What is Urban Greening?

    Urban greening is about strategically increasing the quality and quantity of all vegetation and open green space on all land types in an urban setting. A component of this is the ‘urban forest’, the sum of all of the trees, plants and greenery across all land types.

    Cities across Australia and elsewhere are measuring the health, diversity and extent of their urban forests, setting targets and realigning their operational programs to work towards improving greening cover. The amount and type of green cover across the urban landscape is a large contributor to the high level of liveability of our City. 

    What is the Urban Greening Strategy?

    The Urban Greening Strategy is a green infrastructure strategy that will guide the planning, design and delivery of green infrastructure in urban areas across the City. It aims to create a healthier, more liveable and sustainable urban environment.

    Why do we need this Strategy?

    Urban trees in particular play a critical role in creating healthy cities. They provide shade and shelter (especially along walking and cycling pathways), improve air quality, absorb carbon and rainfall, reduce peak stormwater flow volumes and improve water quality flowing to the Lake, cool local environments, and through increasing habitat and corridor connections, support increased biodiversity and wildlife. 

    Trees and other plants contribute to the amenity of urban places, providing seasonal variation and creating memorable landmarks (significant trees). Our City’s urban forest performs a critical function, and provides a wide range of benefits including economic, health and well-being. It mitigates urban heat effects, making our City more liveable and resilient.

    What is green infrastructure?

    Green Infrastructure is the network of green spaces, natural systems and semi-natural systems including parks, rivers, bushland and private gardens that are strategically planned, designed and managed to support a good quality of life in an urban environment.

    Green infrastructure should be thought of as the landscape element that surrounds and connects buildings, streets and utilities. Components of green infrastructure include:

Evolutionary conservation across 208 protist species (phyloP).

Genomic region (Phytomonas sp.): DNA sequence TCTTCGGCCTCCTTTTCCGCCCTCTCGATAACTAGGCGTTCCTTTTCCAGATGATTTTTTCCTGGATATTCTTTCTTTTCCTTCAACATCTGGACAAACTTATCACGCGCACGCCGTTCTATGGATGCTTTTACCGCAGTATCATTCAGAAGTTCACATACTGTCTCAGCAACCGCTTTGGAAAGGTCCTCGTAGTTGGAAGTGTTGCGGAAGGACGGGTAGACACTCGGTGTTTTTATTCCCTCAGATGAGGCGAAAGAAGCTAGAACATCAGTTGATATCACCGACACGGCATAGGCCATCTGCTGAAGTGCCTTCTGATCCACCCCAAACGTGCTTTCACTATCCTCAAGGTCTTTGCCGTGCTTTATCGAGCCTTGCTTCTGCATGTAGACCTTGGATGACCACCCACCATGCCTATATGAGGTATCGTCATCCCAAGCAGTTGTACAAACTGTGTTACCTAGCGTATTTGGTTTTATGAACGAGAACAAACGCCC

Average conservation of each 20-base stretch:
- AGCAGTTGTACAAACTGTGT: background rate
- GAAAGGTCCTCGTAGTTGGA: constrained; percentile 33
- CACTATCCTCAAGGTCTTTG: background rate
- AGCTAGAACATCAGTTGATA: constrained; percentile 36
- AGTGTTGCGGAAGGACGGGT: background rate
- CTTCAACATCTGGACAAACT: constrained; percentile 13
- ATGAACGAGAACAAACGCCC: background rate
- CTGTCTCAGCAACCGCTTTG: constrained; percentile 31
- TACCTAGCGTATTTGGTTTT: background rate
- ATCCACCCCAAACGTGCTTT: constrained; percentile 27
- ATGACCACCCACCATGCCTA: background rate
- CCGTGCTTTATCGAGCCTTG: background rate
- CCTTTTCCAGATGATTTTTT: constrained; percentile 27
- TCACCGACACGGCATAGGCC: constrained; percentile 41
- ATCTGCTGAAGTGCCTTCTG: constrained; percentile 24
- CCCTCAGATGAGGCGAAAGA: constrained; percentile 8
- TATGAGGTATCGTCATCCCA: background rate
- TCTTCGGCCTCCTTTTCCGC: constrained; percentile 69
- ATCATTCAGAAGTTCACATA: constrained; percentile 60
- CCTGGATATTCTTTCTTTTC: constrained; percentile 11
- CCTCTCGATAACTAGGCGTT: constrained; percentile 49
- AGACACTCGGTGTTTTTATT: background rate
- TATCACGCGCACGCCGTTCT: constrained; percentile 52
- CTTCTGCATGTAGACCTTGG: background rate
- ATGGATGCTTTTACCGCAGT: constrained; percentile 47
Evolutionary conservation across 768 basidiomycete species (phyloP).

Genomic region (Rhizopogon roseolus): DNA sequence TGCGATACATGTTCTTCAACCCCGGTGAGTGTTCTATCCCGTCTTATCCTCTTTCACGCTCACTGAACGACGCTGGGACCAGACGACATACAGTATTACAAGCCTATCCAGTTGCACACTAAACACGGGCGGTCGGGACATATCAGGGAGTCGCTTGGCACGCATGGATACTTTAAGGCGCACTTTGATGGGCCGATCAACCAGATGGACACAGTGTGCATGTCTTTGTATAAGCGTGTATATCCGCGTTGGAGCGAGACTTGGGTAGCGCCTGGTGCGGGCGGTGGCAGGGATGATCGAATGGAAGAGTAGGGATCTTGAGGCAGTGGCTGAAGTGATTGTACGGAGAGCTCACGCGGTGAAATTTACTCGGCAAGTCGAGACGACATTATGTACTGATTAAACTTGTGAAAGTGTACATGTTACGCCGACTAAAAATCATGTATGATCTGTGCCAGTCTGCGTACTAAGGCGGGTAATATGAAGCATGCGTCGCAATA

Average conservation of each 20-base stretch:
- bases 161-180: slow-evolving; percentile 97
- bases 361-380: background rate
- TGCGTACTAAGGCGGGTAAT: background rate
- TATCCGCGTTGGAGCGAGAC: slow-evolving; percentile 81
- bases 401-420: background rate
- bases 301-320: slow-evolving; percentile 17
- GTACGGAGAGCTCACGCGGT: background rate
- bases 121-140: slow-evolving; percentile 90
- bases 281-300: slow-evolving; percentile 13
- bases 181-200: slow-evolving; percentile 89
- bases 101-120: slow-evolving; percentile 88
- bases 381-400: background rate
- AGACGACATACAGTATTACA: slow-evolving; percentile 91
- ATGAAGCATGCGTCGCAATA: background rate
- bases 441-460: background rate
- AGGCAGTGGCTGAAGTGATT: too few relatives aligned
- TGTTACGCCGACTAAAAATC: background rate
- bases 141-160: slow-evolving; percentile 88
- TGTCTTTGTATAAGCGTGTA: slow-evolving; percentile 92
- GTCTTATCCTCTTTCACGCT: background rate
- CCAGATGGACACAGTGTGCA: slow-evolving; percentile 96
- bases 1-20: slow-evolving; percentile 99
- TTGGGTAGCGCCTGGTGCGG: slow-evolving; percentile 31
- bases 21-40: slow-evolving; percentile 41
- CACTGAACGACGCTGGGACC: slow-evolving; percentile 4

1. Green roofs and walls including roof gardens and living walls.
    2. Private and semi-private residential gardens including shared spaces around apartment buildings, backyards, balconies, roof gardens and community gardens.
    3. Squares and plazas including both public and private courtyards and forecourts.
    4. Public residential and other tree lined streets, including road verges.
    5. Parks and gardens including regional parks, well-designed urban parks, open space reserves and formal gardens.
    6. Greenways including river and creek corridors, cycleways and routes along major transport (road, rail and light rail) corridors.
    7. Sports and recreational facilities including ovals, school and other institutional playing fields, and other major parks and golf courses.
    8. Natural green space including national parks and nature reserves, waterways, wetlands and coastal margins.
    9. Agricultural and other productive land and farms including vineyards, market gardens, orchards.

    Will this Strategy include greening on both public and private land?

    Yes. The Strategy will inform decisions and investment made in relation to planning, management, and maintenance of green infrastructure on public and private land in urban areas.

    What is a ‘liveable city’?

    A liveable city is a city which meets the needs of a community across a wide range of factors, including access to employment, retail services, community facilities, access to housing, education, environmental sustainability and open spaces.

    How will Lake Macquarie’s liveability be boosted by this Strategy?

    Council undertook an assessment of liveability, considering how people live, work, exercise, and move through the local area and broader region. The assessment looked at the wellbeing of a community, and creating places where people would want to live both now and into the future. 

    Along with findings from the urban heat analysis and tree canopy cover assessment, the rankings of liveability in different areas will be used to inform greening actions in this Strategy. Actions will be initially focused on areas where liveability can be most effectively be improved (actions will target low tree canopy cover areas and suburbs identified as most vulnerable). 

    Which suburbs are most impacted by extreme heat in Lake Macquarie City?

    To understand our exposure to extreme heat, a baseline assessment was undertaken to understand the historic and current thermal comfort conditions experienced across the City. Urban areas were identified as having high exposure to extreme heat, mainly due to increased impervious cover and higher dwelling density. These areas are:

    • Argenton
    • Belmont / Belmont North
    • Bonnells Bay
    • Cameron Park
    • Cardiff / Glendale
    • Charlestown
    • Macquarie Hills
    • Morisset
    • Swansea / Caves Beach
    • Toronto
    • Warners Bay